Saturday, April 23, 2011

Lesson 47: Easter Resurrection Style

I wanted to do some sort of style for Easter that wasn't all about the commercial side of the holiday, so I came up with this style.  It's symbolic of the death and resurrection of Jesus Christ.  Three topsy tail twists represented the "going down" or death for three days, and then the last one has the "rising up again" and a spray of hair going out like rays of light.

To begin, put in a front half pony and turn it inside out with a pull-through (topsy tail).
Repeat with another section midway to the bottom, adding the first tail into it.
Repeat again with all the remaining hair.
Braid the tail.
Turn tail back and pass it up through the same hole behind the pull-through.  Add another hairband at the bottom of the pull-through to keep the braid loop secure.  Remove the hairband from the tail end of the braid.
Spray the tail ends with water to make them heavy and curve downward instead of sticking straight up.  They will dry in this shape.  You can add a bow or flower if you like.  Happy Easter!

Thursday, April 21, 2011

Lesson 46: Earth Day Knotted Tree

I'll get back to my french braiding lessons again soon, but I want to add in something for Earth Day and Easter beforehand.

To make this tree, you first need to know how to tie a knot.  It's not complicated--just a simple knot.  Start with a small section of hair and twist it up.
Now make a loop and pull the end through the middle.
Pull it tight.
To make it stay in, put in a tiny (preferably clear) elastic at the bottom of the knot, and scoot it up to hide under the knot.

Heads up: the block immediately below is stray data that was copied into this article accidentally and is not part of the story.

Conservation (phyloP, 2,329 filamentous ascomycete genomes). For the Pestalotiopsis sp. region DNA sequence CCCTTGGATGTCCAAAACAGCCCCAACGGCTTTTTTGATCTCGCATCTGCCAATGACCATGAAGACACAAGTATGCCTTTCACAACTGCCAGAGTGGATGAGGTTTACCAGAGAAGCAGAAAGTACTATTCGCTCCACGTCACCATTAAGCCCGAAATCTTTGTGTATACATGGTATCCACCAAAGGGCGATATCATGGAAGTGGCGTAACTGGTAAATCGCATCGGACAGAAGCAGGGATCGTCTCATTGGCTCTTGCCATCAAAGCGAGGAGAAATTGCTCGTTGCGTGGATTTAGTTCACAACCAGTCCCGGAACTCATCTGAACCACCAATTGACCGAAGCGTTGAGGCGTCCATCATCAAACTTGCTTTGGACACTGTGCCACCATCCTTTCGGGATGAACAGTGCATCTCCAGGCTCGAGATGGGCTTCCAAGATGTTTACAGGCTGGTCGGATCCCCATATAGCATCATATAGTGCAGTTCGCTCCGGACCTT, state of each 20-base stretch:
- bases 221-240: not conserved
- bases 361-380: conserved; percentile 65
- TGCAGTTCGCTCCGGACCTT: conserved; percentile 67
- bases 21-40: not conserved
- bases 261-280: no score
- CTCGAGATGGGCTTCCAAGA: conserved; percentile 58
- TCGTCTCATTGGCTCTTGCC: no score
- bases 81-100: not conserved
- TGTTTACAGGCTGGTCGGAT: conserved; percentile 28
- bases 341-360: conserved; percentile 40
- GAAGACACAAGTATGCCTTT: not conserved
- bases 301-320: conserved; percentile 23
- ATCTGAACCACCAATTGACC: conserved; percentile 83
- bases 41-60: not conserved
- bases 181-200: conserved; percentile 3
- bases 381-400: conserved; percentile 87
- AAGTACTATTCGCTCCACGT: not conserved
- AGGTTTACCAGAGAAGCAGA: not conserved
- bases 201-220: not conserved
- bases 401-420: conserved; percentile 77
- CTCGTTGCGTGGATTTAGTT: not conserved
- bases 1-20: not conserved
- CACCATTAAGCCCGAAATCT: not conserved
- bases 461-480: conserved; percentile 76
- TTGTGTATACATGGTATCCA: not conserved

For the tree, I made a side part on top.  I put in three knots on one side of the part and two knots on the other side.  Try to make the spacing sort of random.  Next bring the tails from all the knots together and put in a clear band.  This forms the trunk of the tree.

Wednesday, April 20, 2011

Lesson 45: French Braid (Part B: Dry Hair Pigtails)

French braiding dry hair is easier than wet hair because it is easier to divide the sections of hair for adding in.  Also the hair is more cooperative because it doesn't make so many bumps and ridges.  Wet hair wants to stay the way it is combed, but when you are adding hair to the braid you are changing the direction the hair lays, so wet hair is more troublesome.  Making a single french braid down the middle of the head is slightly more difficult, in my opinion, than two french braid pigtails.  The sections you have to gather in are longer and may be harder to keep in your hand while you are learning the fingering.  Pigtails are twice as much work, though, since you have to do two.  I'll teach both; you choose.

For pigtails, start by parting the hair down the middle.  Secure one side temporarily to keep it out of the way.  Gather a section of hair from the top and split it into three pieces.  Start with a side-over-middle cross, but it is easier later on if you start with the side that is closer to the part. Add some hair in with each crossover.  Use your fingers or a comb to gather a rectangular section of hair.  Continue until there is no more hair to add in, then finish with a regular braid.

Fingering is the trickiest part to learn, and also the trickiest part to teach.  It is not an exact science, and each pass may be different than the last.  Do whatever you need to to keep the hair from falling out of your hands.  You will need to keep each section separated, sometimes all in one hand.  When crossing over, you may hold the piece going over the top between your pointer and thumb and reach under with your middle finger to grab the middle section to be crossed over.

Watch carefully that you do not cross the same side twice (R L R R).  This is a common mistake for beginners.  Keep your pattern alternating (R L R L).  If you make a mistake, it will not look as neat as it should.  If you have to go backwards to fix it, you risk dropping everything and having to start over completely.  Depending on your time, patience, and skill, it may be better just to let the mistake stay in.

All that said, here is a video.  
video
Click here for the first french braiding lesson: Part A: Concept.

Thursday, April 14, 2011